by Alpha Omega Imperator
Yesterday, I attempted to reply on a Facebook group to aspirant Desiree Finkbeiner, who was asking about the difference between various Golden Dawn orders. I entered the discussion because i had been mentioned by name, and because Sam Scarborough was making inaccurate statements about the Alpha Omega.
The ensuing discussion involving Sam Scarborough, Nick Farrell and myself was the closest thing to genuine dialogue that we have seen in many years in the Golden Dawn community. Unfortunately, today moderator Nick Farrell erased the entire discussion and banned me from the group, posting a message completely misrepresenting what I had written and accusing me of trying to play some sort of political one upsmanship?
Why does answering questions posed by potential students the real differences between one Golden Dawn order and the other need to be viewed as a bad thing or some sort of political oneupsmanship?
Should we as a community fear open, honest discussion about the differences between our various orders? There were a lot of good insights on the thread started by Desiree Finkbeiner who just innocently asked about the differences between all these orders. In my opinion, it is a shame that the entire discussion was removed by Nick Farrell. Such behavior is unfair to Desiree and others like her who want to know and deserve to know about the real differences between us. Moreover, Mr. Farrell has again repressed any legitimate debate in the Golden Dawn community.
Are we as a community not mature enough to have an open, civil dialogue about the legitimate differences between one Golden Dawn order and the other?
Prospective students legitimately want to know what these differences are. In fact, they DESERVE to know.
ARE there no real differences? Of course there are.
Then what is so bad about coming clean about them in a direct, civil manner.
And why does legitimate dialogue about these things have to be interpreted as some sort of schoolyard "My order is better than your order" nonsense.
I think part of the problem is that some people in the Golden Dawn community feel that Mysticism is a pejorative term when it comes to the Golden Dawn.
It is NOT.
There is a long history of very positive Mystical tendencies in our GD community. Just look at A.E. Waite's "Fellowship of the Rosy Cross" which completely surpressed Golden Dawn Magick in favor of Christian mysticism. Is there anything "inferior" about that to Mathers "Alpha Omega"?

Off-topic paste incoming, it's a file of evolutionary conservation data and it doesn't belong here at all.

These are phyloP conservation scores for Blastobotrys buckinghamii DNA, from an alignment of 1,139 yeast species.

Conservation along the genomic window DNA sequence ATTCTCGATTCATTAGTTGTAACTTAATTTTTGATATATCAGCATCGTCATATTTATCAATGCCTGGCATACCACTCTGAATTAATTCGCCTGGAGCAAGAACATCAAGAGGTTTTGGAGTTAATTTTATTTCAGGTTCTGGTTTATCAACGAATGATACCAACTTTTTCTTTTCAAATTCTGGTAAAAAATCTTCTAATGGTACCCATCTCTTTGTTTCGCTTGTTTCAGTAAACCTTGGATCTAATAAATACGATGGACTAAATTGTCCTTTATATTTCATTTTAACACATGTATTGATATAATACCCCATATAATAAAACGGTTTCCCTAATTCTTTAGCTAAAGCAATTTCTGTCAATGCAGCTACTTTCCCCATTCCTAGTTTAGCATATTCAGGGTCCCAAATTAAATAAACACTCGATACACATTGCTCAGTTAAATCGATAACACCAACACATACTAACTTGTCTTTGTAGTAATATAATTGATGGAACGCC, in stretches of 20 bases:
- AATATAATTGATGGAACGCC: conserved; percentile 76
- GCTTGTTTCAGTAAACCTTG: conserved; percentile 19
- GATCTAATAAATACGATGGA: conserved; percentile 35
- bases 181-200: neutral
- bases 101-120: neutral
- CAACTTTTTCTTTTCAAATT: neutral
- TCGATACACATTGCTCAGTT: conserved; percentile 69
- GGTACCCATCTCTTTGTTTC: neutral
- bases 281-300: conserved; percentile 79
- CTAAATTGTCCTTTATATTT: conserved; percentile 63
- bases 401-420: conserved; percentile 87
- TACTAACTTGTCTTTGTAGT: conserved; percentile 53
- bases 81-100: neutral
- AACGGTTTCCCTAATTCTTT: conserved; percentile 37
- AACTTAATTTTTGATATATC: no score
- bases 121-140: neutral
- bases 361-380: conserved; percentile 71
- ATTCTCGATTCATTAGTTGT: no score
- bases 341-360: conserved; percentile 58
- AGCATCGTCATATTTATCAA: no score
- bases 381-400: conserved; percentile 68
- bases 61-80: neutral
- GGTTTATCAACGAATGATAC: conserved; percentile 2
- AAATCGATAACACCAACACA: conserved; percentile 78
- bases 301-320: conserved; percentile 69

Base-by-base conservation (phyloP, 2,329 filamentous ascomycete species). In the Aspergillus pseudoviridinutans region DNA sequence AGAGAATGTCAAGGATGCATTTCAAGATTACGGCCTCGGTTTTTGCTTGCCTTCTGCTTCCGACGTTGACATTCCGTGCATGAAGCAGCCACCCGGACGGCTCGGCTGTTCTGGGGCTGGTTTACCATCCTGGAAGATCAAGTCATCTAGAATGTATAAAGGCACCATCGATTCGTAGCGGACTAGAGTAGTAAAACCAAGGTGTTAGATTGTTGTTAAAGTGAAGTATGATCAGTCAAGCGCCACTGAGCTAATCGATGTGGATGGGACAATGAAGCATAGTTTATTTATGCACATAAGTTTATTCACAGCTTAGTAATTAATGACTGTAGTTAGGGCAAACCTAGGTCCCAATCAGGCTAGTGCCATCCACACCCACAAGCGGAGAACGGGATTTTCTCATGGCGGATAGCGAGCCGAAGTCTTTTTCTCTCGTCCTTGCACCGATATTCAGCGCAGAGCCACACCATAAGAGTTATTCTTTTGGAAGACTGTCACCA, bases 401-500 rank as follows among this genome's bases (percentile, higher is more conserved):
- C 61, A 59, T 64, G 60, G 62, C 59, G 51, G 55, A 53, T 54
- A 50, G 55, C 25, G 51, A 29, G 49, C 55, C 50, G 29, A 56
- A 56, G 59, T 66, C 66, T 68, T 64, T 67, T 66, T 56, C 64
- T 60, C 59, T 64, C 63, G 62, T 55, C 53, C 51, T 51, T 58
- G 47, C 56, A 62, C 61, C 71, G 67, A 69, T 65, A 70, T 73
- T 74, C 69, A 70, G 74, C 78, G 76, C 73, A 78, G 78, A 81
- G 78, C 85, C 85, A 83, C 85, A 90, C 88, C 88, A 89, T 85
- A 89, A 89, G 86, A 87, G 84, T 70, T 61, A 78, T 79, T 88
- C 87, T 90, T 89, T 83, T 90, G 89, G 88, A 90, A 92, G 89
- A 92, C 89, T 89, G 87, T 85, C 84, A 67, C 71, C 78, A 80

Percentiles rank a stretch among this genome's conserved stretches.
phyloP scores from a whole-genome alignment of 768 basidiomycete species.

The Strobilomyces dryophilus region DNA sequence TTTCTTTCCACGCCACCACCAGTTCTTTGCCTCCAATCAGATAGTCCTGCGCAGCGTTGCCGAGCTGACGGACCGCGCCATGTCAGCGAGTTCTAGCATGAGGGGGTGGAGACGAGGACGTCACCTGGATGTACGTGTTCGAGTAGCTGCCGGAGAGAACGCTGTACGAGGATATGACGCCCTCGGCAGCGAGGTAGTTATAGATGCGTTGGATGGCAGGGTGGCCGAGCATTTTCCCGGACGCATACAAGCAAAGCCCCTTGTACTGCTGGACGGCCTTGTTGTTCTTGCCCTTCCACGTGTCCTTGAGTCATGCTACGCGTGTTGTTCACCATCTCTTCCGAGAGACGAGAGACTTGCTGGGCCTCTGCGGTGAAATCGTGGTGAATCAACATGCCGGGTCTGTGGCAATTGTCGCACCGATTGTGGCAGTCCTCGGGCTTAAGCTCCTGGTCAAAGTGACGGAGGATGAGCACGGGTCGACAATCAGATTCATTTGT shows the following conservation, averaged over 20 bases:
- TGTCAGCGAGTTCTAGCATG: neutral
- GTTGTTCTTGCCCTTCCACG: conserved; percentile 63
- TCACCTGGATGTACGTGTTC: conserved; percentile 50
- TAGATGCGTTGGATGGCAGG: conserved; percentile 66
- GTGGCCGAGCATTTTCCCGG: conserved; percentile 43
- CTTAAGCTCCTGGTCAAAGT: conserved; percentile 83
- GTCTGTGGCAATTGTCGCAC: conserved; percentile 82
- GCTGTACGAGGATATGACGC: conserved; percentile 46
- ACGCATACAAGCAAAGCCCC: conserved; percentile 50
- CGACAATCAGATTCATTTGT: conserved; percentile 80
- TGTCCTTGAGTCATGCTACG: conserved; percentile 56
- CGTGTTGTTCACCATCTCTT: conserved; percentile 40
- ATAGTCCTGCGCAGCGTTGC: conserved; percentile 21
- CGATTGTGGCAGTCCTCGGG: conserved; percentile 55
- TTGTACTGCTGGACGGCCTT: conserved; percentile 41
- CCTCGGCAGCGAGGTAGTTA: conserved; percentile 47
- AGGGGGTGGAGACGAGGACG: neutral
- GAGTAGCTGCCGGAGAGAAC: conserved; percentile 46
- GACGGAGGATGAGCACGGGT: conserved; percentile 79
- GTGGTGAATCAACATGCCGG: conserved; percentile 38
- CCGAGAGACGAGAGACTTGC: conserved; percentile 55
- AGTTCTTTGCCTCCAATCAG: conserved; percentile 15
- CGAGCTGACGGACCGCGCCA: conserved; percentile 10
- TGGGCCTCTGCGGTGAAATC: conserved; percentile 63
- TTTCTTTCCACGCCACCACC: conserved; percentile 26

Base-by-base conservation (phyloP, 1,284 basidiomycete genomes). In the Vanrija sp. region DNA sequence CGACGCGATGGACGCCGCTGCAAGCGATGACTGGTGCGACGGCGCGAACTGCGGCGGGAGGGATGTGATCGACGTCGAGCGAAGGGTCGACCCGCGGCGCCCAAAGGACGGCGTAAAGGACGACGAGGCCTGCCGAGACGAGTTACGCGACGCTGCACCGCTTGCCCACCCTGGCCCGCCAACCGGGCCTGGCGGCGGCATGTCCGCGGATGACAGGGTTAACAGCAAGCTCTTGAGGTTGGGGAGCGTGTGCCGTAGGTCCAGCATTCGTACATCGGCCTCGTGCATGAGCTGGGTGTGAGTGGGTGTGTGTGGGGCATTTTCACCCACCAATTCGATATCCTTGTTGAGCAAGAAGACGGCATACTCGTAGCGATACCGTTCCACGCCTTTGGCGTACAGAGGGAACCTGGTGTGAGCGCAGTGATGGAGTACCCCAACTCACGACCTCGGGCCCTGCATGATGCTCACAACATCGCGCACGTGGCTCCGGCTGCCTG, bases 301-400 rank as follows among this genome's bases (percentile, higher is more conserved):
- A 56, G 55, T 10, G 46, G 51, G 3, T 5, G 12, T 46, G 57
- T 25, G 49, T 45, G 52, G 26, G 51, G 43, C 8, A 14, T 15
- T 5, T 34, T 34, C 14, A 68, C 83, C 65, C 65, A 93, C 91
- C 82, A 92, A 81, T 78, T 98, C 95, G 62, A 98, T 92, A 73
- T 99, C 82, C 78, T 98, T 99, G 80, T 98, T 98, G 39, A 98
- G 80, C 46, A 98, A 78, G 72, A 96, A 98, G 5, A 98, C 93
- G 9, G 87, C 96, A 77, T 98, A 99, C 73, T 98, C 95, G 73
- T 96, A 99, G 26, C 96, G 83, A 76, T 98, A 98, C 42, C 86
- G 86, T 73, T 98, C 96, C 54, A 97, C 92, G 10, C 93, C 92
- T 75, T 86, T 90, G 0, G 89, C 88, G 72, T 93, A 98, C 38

Of course not! They are both very important and valid schools in their own right.
In reality, all orders have some Mysticism and some Magick. In both our philosophies and our methods, however, some orders are more Mystical and others more Magickal. There is nothing wrong with this. It is merely a question of unique philosophies and methods. All GD orders do not need to be clones of one another. In reality, we frequently do have divergent philosophies and methods.
Should we be afraid of a civil, open, and honest dialogue about these things?
Should all such discussion be stamped out by heavy handed moderation? Do aspirants not deserve better than this of our community?
Let's see if I can't make this point clearer with a few analogies a couple of steps removed from the Golden Dawn, so that our passions perhaps no longer cloud the issue.
Below are some analogies that I hope will make this point clearer.
Would you agree that all good medical people want the health of their patients?
Would you agree all good spiritual groups want the spiritual health of their members?
Would you agree that different groups claim to be in the medical field but have different approaches to health? For example, the DC, MD, DO, and Naturopathic doctor all want a healthy patient but approach it differently?
What is different? Their philosophy of medicine? Yes. Their methods? Yes.
Are the different approaches more appropriate for different people and their ailments? Seems so.
Is there a place for each approach? Seems so.
Are all of them "wrong" except one? Doesn't seem so. Can they all be right depending on the patient? Seems so.
Is the "right" approach fully dependent upon the patient? Seems so.
Should they be very clear to the patient the positive and negative aspects of their approach for that particular patient? Seems so.
Should the medical professional make their goal, methods, and philosophy VERY clear to the patient so he or she can make an informed choice? Seems so.
Is it for the patient to decide? Ultimately.
Would you agree there are different martial arts?
Would you agree they all want the same thing? No.
Unlike medical people, who have the same goal with different methods and philosophies, martial arts can have different goals, methods, and philosophies.
Can two martial arts have the same goal but different methods? Yes.
Is one martial art superior to another? Only in respect to a particular goal.
Should the student make sure their personal goal and the goal of the martial art are the same? Yes.
Should the martial art make their goal, methods, and philosophy VERY clear to the student so he or she can make an informed choice? Seems so.
The GD collectively seems to have the same purpose. What differs between orders are our philosophies and methods. A philosophy of Magick or Mysticism is just one such example. The same methods, driven by different philosophies, creates different results. The same philosophies with different methods creates different results.